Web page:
Kyle’s knee was still giving him trouble, but that didn’t stop him from coming to the Grand Circle Trailfest in October. Our friends David and Brittany Blanchard drove down separately, so Kyle, Jennie Payne, and I joined up with them in Kanab. On the drive down, we talked about our pasts- Kyle sharing stories of being a homeless youth and overcoming drug addiction. I shared my own story of surviving childhood sexual abuse. I thought to myself how amazing my tribe of badasses is.

We got to the race headquarters and set up in the “tent city”. David and Brittany had their own tent, and the rest of us set up right across from them. We formed a circle in between our two tents with our chairs, and the boys popped beers while us girls poured mimosas. In the evening, Kyle lit a cigar. I laughed as people walked by and gave him dirty looks. If I knew nothing else about Kyle, I knew that he didn’t give a shit what others thought about him. It was one of his most endearing qualities.

He opted out of the first race, a grueling 14-mile run at Bryce canyon. While we ran, he rode his bike around the park in the chilly weather. But at the finish line, like the beacon of a lighthouse, he was always there for us. The next day, a 12ish-mile run at Zion Canyon, he decided to give it a shot. Even with his knee in a brace, he finished before me. When I got to the finish line, all four of my beautiful friends were there waiting for me.

On the final run at the Grand Canyon, Kyle dropped us off at the start line and headed out on his mountain bike. Everyone else was ahead of me as I climbed the first five miles of the challenging course. When I finally made it to the top and it leveled out to a dirt road, I picked up my pace. I saw a familiar shape in the distance and was elated when I realized it was Kyle on the trail. I popped out my earbuds.

“Hi, buddy!” I shouted.

“How’s it going?” he asked cheerfully.

“I’m ready for a mimosa,” I replied.

“I’ll have it ready for you when you’re finished,” he said, flashing his Kyle smile.

Sure enough, when I finally made it across the finish line and over to Kyle’s truck, he sat, smoking his cigar, and handed me a cup of bubbly and OJ. Later that day, as we drove home to Ogden, I hid tears as I realized it was the one-year anniversary of seeing my ex-husband in the hospital for the last time before he died. Kyle was blasting The Violent Femmes and I was grateful he and Jen couldn’t hear my stifled sobs.


I have been asked to serve on the board of the Ogden Pub Runners. I am hesitant, only because I have an autistic son and a lot of other commitments I worry will stretch me thin. However, I love OPR and I don’t think it will be a huge time commitment, so I say yes. A short time later, a few other amazing friends join the board and I am thrilled at how amazing they all will be. One of the new board members is Kyle.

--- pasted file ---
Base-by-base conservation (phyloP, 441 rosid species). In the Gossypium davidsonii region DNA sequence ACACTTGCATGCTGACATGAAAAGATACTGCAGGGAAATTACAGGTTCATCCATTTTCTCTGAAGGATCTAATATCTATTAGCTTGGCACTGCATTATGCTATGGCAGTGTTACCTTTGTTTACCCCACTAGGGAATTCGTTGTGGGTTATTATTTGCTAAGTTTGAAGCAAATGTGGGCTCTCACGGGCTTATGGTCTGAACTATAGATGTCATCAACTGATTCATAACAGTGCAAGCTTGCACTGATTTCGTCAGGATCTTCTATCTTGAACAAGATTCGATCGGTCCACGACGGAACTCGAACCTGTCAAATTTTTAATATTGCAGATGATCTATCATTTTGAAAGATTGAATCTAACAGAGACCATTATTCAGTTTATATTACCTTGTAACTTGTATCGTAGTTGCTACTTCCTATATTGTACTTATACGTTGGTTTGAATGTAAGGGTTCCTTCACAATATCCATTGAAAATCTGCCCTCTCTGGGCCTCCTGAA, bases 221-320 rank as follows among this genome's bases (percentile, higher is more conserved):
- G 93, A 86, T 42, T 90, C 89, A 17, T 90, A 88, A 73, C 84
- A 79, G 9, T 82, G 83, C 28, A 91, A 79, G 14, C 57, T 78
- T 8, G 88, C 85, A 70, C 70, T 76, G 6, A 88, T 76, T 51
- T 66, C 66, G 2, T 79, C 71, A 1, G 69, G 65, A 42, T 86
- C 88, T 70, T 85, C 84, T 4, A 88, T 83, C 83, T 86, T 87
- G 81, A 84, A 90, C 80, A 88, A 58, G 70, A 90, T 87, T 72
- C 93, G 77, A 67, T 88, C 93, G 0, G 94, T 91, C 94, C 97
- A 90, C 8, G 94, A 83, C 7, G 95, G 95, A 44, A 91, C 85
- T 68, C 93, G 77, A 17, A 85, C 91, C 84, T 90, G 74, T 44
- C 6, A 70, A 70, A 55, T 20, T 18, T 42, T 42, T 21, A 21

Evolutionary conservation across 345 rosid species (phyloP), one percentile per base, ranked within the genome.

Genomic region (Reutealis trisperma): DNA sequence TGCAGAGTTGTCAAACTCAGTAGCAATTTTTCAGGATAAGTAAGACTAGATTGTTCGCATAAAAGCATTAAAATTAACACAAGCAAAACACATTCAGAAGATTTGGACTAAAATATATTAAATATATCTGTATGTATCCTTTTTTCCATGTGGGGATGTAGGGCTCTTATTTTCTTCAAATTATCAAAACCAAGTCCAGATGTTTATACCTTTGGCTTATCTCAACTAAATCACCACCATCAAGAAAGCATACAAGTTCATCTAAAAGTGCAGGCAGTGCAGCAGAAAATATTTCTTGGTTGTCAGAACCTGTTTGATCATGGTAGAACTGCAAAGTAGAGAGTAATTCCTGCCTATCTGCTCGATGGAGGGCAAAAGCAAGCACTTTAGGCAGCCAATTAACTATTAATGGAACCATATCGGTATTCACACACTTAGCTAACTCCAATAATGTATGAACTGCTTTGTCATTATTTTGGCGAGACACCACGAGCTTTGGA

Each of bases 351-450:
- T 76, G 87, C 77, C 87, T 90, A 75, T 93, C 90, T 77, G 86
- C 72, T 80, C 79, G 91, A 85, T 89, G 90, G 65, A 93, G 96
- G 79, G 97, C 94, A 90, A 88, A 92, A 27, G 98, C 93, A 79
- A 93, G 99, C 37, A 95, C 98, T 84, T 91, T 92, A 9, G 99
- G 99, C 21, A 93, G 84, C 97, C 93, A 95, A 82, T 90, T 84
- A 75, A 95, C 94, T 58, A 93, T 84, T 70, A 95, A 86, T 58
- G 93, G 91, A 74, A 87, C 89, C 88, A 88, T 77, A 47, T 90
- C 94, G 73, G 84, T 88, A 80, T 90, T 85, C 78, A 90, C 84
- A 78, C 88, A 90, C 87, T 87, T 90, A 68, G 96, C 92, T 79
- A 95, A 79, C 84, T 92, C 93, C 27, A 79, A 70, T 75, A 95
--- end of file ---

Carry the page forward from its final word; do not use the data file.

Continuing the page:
Kyle has been really busy, so we don’t think much of it when he doesn’t show up for a lot of our group runs, or he misses an OPR board meeting. He’s serving on the GOAL Foundation and helping out a ton getting ready for the 2018 Ogden Marathon, so we understand. We get it. Despite being so busy and not having a ton of time to train, he still runs the Ogden Marathon on May 19th. He rides the VIP bus to the start line with my husband, and they casually shoot the shit.

I only run the half marathon this year, so when I get to the finish line I have plenty of time to relax while I wait for my hubby and the other OPR people. Our friends, Donna and Steve Hernandez, have set up their familiar and beloved rainbow umbrella, and friends gather there to cheer runners in. We see Kyle as he nears the finish, and we burst into celebratory screams, handing him an ice cold beer which he raises over his head and carries, like an Olympic torch, as he crosses the finish line.


He makes it over to our group where we shower him with praise and accolades for a job well done. He is tired, naturally, and only celebrates with us for a little while before excusing himself and heading home. We’re having an OPR board dinner that night, but he messages us to tell us he is too tired to come. I don’t realize then that is the last day I will ever see Kyle again.


In the two years I’ve known Kyle, he has been very active on social media. I realize, since the marathon, that I haven’t heard too much from him. I go to his profile and see that the last post was from May 19th, almost two weeks ago. I’m perplexed, but I figure, in true Kyle fashion, he is just really busy. A couple days later, he comments on a post I’ve made about a race in Moab in November.

“Ahh, he’s back,” I think.

Whatever qualms I had were quieted.


It is the morning of June 7th and I have just finished setting up my marketing stuff on Hole One of the miniature golf course at Toad’s Fun Zone for my job as a home warranty rep. I’m wearing a black running skort and Rainbow Brite socks as part of my gimmicky marketing. This is how everyone knows me: funny, silly Stacy. I glance at my phone and see that I’ve missed a call from my husband. He sends an ominous text: “Call me as soon as you can.”